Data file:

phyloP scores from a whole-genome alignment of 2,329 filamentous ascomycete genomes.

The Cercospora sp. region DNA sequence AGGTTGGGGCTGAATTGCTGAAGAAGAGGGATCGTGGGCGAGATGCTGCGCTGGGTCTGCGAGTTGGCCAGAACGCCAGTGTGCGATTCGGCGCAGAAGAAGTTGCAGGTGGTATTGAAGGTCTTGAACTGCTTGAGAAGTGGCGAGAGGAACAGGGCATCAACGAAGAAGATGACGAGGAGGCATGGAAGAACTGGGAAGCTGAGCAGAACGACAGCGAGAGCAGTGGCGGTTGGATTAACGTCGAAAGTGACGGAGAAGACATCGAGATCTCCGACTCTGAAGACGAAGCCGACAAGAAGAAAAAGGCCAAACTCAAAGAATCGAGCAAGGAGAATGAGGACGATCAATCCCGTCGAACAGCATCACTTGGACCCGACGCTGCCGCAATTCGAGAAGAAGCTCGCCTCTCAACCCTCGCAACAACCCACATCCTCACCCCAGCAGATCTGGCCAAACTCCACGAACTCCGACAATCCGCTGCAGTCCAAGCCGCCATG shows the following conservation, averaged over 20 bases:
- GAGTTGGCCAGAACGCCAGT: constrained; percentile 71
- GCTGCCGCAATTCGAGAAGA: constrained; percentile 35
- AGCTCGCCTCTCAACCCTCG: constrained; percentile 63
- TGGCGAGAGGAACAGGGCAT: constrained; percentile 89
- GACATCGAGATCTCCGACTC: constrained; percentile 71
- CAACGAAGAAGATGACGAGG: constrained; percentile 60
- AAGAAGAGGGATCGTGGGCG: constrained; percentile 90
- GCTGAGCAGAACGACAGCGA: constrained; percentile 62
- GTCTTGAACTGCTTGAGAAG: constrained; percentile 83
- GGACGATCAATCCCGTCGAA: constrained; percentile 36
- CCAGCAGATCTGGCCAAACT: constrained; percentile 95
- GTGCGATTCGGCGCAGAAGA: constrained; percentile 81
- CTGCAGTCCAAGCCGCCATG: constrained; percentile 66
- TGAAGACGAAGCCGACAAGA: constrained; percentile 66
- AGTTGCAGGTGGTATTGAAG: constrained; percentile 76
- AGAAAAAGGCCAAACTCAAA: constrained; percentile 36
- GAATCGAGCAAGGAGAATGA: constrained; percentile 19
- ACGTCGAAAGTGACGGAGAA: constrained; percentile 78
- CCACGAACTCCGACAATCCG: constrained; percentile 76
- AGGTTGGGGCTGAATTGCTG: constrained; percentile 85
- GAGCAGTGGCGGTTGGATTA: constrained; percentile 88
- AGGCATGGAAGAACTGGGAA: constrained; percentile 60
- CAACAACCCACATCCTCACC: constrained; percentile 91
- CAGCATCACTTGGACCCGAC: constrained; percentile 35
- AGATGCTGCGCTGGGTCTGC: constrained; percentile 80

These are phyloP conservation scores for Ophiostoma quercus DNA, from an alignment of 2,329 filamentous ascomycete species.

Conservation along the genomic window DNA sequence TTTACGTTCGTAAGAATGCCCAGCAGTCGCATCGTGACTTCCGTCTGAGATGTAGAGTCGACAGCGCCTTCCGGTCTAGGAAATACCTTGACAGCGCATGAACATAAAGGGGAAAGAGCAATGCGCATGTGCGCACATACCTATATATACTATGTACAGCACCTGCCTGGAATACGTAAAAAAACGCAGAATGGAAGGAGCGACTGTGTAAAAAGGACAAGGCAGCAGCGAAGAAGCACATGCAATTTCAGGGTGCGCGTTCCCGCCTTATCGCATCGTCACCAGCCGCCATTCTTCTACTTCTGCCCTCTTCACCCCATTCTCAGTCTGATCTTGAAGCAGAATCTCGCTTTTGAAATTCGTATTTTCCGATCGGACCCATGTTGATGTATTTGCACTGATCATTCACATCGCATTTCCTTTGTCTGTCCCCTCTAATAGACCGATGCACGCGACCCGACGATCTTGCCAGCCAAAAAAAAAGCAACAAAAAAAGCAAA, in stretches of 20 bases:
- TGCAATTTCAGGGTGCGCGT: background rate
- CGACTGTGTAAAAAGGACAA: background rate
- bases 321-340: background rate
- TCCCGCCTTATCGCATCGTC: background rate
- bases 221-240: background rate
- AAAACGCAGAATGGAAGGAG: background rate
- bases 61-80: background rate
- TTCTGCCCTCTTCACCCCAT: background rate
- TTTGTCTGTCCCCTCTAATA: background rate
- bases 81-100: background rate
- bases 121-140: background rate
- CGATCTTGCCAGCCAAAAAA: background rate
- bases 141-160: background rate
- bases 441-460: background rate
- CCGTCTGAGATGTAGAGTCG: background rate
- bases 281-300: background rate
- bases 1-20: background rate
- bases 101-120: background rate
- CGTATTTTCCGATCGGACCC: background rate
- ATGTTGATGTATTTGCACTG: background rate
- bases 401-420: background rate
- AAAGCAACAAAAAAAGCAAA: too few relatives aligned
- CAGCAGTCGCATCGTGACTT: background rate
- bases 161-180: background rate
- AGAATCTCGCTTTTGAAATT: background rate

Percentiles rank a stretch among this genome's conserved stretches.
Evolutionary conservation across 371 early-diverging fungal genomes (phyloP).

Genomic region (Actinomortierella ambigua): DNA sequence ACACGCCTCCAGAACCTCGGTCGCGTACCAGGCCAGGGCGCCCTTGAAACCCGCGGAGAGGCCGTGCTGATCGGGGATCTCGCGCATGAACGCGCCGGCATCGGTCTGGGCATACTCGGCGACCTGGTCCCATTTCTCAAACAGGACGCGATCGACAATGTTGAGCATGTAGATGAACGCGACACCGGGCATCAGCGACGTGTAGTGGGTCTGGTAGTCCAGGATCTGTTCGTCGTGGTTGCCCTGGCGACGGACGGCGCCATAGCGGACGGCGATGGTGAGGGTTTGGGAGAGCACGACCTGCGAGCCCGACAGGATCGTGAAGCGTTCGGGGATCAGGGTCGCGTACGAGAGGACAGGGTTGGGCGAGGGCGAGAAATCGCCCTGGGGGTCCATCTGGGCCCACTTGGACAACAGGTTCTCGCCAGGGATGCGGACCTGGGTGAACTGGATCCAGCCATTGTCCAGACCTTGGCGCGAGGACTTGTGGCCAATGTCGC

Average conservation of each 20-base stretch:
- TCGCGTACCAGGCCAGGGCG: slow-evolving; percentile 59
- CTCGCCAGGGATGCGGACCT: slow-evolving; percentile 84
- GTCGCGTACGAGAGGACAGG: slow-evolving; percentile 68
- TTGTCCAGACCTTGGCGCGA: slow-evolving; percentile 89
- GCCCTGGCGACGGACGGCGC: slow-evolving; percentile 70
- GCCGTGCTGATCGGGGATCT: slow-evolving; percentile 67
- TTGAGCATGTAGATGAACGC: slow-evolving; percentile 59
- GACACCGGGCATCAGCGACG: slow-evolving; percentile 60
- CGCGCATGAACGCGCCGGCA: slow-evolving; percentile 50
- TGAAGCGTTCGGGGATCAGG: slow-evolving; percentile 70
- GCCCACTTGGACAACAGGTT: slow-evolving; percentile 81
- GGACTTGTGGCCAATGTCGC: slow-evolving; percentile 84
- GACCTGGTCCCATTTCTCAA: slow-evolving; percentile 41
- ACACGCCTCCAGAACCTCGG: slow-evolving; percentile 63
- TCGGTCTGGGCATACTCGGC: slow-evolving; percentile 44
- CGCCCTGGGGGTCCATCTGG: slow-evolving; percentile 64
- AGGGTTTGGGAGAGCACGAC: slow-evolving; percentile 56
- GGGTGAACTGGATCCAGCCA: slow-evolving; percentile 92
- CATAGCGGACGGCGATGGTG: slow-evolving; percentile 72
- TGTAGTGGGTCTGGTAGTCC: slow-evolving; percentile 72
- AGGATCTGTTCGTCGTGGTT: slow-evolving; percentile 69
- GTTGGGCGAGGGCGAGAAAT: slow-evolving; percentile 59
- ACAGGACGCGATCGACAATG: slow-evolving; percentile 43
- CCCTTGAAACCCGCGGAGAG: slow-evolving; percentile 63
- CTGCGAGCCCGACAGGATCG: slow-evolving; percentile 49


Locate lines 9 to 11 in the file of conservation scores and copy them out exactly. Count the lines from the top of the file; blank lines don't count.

- AAGAAGAGGGATCGTGGGCG: constrained; percentile 90
- GCTGAGCAGAACGACAGCGA: constrained; percentile 62
- GTCTTGAACTGCTTGAGAAG: constrained; percentile 83